LONDON: Google is cracking down on digital ads promoting false climate change claims or being used to make money from such content.
Google’s also hoping to limit revenue for climate change deniers and stop the spread of misinformation on its platforms.
The company said Thursday in a blog post that the new policy will also apply to YouTube, which last week announced a sweeping crackdown of vaccine misinformation.
“We’ve heard directly from a growing number of our advertising and publisher partners who have expressed concerns about ads that run alongside or promote inaccurate claims about climate change,” Google said. “Advertisers simply don’t want their ads to appear next to this content.
Publishers and creators on YouTube “don’t want ads promoting these claims to appear on their pages or videos,” according to Google.
The restrictions “will prohibit ads for, and monetization of, content that contradicts well-established scientific consensus around the existence and causes of climate change,” the blog post said.
Along with addressing publishers’ frustrations, the changes are also apparently intended to counter online influencers who monetize, or make money from, YouTube videos promoting climate change denial theories by putting ads on them.
Limits will be placed on content calling climate change a hoax or denying that greenhouse gas emissions and human activity have contributed to the earth’s long-term warming, the company said.
Google will use both automated tools and human reviewers to enforce the policy when it takes effect in November for publishers and YouTube creators and in December for advertisers.
Advertisements will still be allowed on content that’s about other related topics like public debates on climate policy or the varying impacts of climate change.
The company is one of the two dominant players in the global digital ad industry, earning $147 billion in ad revenue last year. Facebook, the other big player, prohibits ads used to spread misinformation though it doesn’t list specific topics including climate change denial.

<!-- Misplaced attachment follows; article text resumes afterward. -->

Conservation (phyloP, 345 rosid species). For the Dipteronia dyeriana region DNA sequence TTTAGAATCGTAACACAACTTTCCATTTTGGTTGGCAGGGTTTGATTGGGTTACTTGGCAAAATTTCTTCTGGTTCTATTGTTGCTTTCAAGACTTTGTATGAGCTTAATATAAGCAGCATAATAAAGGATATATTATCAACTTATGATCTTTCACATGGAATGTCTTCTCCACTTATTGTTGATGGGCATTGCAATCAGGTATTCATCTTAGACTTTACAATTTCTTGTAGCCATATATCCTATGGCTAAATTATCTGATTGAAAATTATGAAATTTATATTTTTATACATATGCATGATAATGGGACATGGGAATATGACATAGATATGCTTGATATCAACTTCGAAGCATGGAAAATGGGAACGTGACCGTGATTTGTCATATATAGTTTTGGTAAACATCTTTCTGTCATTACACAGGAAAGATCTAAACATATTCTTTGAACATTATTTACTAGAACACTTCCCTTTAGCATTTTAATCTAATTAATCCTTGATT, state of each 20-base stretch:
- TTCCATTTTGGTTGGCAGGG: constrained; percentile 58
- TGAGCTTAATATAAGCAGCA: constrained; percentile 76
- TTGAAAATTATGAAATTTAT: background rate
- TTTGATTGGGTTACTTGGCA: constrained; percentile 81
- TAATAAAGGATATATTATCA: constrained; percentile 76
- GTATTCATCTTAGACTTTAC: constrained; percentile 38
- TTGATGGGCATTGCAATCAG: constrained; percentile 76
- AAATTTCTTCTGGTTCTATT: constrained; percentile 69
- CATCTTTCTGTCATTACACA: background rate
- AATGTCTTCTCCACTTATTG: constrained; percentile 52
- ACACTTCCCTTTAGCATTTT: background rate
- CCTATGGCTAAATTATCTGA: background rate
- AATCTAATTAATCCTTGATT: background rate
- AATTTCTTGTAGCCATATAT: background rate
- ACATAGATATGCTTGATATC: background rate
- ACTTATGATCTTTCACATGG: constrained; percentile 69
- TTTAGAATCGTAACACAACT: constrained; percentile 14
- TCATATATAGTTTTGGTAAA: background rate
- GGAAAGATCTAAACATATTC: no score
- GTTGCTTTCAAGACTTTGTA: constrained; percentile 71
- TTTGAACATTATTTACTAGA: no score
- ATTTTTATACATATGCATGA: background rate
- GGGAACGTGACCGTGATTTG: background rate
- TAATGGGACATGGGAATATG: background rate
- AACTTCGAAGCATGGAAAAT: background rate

Earlier this week, Google rolled out new features aimed at helping users reduce their carbon footprints, including a search function that shows which flights have lower emissions.
Misinformation and the role that social media companies giants have in amplifying it has become a big concern for many people. Some 95 percent of Americans said misinformation is a problem when trying to access important information, according to a poll Friday from The Pearson Institute and The Associated Press-NORC Center for Public Affairs Research.
Facebook’s problem with false information came into the spotlight this week when Frances Haugen, a former data scientist turned whistleblower, told members of Congress that the company knows its platform spreads misinformation but refuses to make changes that could hurt its profits.
Google cracks down on ads promoting climate change denial
Google cracks down on ads promoting climate change denial
- Google’s also hoping to limit revenue for climate change deniers and stop the spread of misinformation on its platforms
- The new policy will also apply to YouTube, which last week announced a sweeping crackdown of vaccine misinformation
LONDON: Google is cracking down on digital ads promoting false climate change claims or being used to make money from such content.